College Faculty:Classical Strings: ViolinChamber MusicContemporary Performance Program
Violinist Curtis Macomber is considered one of today’s most versatile soloists and chamber musicians, equally at home and committed to works from Bach to Babbitt, with a discography ranging from the complete Brahms String Quartets to Roger Sessions’s Solo Sonata to the complete Grieg Sonatas. His playing has been praised by the New York Times for its “thrilling virtuosity.” Recognized as a leading advocate of the music of our time, he has performed in hundreds of premieres, commissions, and first recordings of solo violin and chamber works by, among others, Carter, Davidovsky, Perle, Wuorinen, and Mackey. In 2008 he premiered and recorded the Martin Boykan Violin Concerto with the Boston Modern Orchestra Project. As first violinist of the award-winning New World String Quartet from 1982 to 1993, Mr. Macomber performed throughout the United States and Europe, and, with the Quartet, recorded 14 discs and was appointed Artist in Residence at Harvard. A founding member of the Apollo Piano Trio, Mr. Macomber has been violinist of the Da Capo Chamber Players since 2007, joined the Manhattan String Quartet in fall 2011, and is a member of the New York Chamber Soloists. He was for many years the violinist of Speculum Musicae and has appeared with the New York New Music Ensemble, Group for Contemporary Music, and Sea Cliff Chamber Players in chamber music series. He is a regular participant at La Musica in Sarasota and at the Monadnock Music Festival. He has recorded for Nonesuch, Koch, Bridge, Arabesque, Naxos, and Musical Heritage; CRI recently released his third solo recording, Casting Ecstatic. Mr. Macomber has been a member of the violin faculty of Manhattan School of Music since 1994 and of the chamber music faculty of the Juilliard School since 1998. He has taught at Tanglewood, Taos, and Yellow Barn. He holds his BM, MM, and DMA degrees from the Juilliard School, where he was a scholarship student of Joseph Fuchs and winner of the Loeb and Naumburg prizes.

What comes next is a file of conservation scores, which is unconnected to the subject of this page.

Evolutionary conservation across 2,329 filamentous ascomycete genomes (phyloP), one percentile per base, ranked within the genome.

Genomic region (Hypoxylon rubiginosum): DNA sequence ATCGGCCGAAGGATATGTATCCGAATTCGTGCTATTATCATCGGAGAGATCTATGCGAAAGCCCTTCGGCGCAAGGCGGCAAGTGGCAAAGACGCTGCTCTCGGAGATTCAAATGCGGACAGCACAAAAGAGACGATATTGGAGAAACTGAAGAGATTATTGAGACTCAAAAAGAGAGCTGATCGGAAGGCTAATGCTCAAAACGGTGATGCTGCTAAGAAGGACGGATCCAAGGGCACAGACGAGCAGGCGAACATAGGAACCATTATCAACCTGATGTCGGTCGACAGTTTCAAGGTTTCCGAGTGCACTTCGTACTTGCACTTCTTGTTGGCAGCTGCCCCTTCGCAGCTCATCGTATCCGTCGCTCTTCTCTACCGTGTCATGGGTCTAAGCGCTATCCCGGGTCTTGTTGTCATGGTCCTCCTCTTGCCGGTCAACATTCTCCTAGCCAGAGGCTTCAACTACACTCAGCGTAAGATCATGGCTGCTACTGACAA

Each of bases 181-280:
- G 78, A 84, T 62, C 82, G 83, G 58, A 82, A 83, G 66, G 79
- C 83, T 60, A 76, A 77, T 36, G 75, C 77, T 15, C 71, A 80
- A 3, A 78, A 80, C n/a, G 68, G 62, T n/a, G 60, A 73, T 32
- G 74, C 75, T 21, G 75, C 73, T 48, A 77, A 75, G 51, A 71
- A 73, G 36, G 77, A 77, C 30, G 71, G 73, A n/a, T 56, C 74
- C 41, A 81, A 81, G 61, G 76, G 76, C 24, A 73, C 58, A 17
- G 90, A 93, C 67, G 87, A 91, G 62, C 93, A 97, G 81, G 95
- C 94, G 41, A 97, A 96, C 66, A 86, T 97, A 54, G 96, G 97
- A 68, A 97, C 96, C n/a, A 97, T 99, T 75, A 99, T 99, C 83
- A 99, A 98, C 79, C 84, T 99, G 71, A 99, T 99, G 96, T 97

Email This Page
(will be sent in email)